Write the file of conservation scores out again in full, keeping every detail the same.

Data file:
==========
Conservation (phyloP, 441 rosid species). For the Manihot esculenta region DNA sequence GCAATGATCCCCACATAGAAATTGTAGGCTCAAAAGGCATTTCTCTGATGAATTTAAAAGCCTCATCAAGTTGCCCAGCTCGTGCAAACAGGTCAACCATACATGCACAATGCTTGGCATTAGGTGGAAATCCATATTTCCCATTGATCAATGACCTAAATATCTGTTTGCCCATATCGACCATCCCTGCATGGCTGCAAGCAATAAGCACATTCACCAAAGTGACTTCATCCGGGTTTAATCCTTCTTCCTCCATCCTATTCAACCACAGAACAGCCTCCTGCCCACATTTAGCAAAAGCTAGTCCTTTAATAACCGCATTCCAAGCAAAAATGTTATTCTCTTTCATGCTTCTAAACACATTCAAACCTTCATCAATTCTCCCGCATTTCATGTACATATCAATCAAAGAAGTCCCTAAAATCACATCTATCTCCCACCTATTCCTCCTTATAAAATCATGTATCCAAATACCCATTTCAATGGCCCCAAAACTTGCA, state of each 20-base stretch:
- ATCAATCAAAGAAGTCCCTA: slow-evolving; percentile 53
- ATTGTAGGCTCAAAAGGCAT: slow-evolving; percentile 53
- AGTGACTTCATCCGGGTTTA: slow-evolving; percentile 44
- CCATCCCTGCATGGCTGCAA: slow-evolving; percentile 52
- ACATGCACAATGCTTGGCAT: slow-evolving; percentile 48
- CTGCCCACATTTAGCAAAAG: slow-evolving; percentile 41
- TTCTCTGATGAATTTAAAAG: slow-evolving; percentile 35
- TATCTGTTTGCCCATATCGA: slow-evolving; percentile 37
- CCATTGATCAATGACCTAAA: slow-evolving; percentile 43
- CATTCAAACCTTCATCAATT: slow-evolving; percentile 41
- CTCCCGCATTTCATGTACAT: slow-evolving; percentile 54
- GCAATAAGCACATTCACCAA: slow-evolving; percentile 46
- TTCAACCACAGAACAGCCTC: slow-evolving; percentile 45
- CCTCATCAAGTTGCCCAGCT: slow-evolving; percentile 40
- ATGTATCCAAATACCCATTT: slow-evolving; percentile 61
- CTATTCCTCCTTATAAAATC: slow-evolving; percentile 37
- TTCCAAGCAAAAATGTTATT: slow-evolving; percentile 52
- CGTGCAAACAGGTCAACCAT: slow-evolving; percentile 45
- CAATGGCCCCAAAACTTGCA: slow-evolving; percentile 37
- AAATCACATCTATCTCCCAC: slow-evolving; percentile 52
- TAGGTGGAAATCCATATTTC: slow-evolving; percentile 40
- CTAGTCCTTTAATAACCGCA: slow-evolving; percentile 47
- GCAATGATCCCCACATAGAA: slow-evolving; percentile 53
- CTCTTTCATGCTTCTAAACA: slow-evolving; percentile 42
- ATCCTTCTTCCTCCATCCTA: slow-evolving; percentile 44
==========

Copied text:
Conservation (phyloP, 441 rosid species). For the Manihot esculenta region DNA sequence GCAATGATCCCCACATAGAAATTGTAGGCTCAAAAGGCATTTCTCTGATGAATTTAAAAGCCTCATCAAGTTGCCCAGCTCGTGCAAACAGGTCAACCATACATGCACAATGCTTGGCATTAGGTGGAAATCCATATTTCCCATTGATCAATGACCTAAATATCTGTTTGCCCATATCGACCATCCCTGCATGGCTGCAAGCAATAAGCACATTCACCAAAGTGACTTCATCCGGGTTTAATCCTTCTTCCTCCATCCTATTCAACCACAGAACAGCCTCCTGCCCACATTTAGCAAAAGCTAGTCCTTTAATAACCGCATTCCAAGCAAAAATGTTATTCTCTTTCATGCTTCTAAACACATTCAAACCTTCATCAATTCTCCCGCATTTCATGTACATATCAATCAAAGAAGTCCCTAAAATCACATCTATCTCCCACCTATTCCTCCTTATAAAATCATGTATCCAAATACCCATTTCAATGGCCCCAAAACTTGCA, state of each 20-base stretch:
- ATCAATCAAAGAAGTCCCTA: slow-evolving; percentile 53
- ATTGTAGGCTCAAAAGGCAT: slow-evolving; percentile 53
- AGTGACTTCATCCGGGTTTA: slow-evolving; percentile 44
- CCATCCCTGCATGGCTGCAA: slow-evolving; percentile 52
- ACATGCACAATGCTTGGCAT: slow-evolving; percentile 48
- CTGCCCACATTTAGCAAAAG: slow-evolving; percentile 41
- TTCTCTGATGAATTTAAAAG: slow-evolving; percentile 35
- TATCTGTTTGCCCATATCGA: slow-evolving; percentile 37
- CCATTGATCAATGACCTAAA: slow-evolving; percentile 43
- CATTCAAACCTTCATCAATT: slow-evolving; percentile 41
- CTCCCGCATTTCATGTACAT: slow-evolving; percentile 54
- GCAATAAGCACATTCACCAA: slow-evolving; percentile 46
- TTCAACCACAGAACAGCCTC: slow-evolving; percentile 45
- CCTCATCAAGTTGCCCAGCT: slow-evolving; percentile 40
- ATGTATCCAAATACCCATTT: slow-evolving; percentile 61
- CTATTCCTCCTTATAAAATC: slow-evolving; percentile 37
- TTCCAAGCAAAAATGTTATT: slow-evolving; percentile 52
- CGTGCAAACAGGTCAACCAT: slow-evolving; percentile 45
- CAATGGCCCCAAAACTTGCA: slow-evolving; percentile 37
- AAATCACATCTATCTCCCAC: slow-evolving; percentile 52
- TAGGTGGAAATCCATATTTC: slow-evolving; percentile 40
- CTAGTCCTTTAATAACCGCA: slow-evolving; percentile 47
- GCAATGATCCCCACATAGAA: slow-evolving; percentile 53
- CTCTTTCATGCTTCTAAACA: slow-evolving; percentile 42
- ATCCTTCTTCCTCCATCCTA: slow-evolving; percentile 44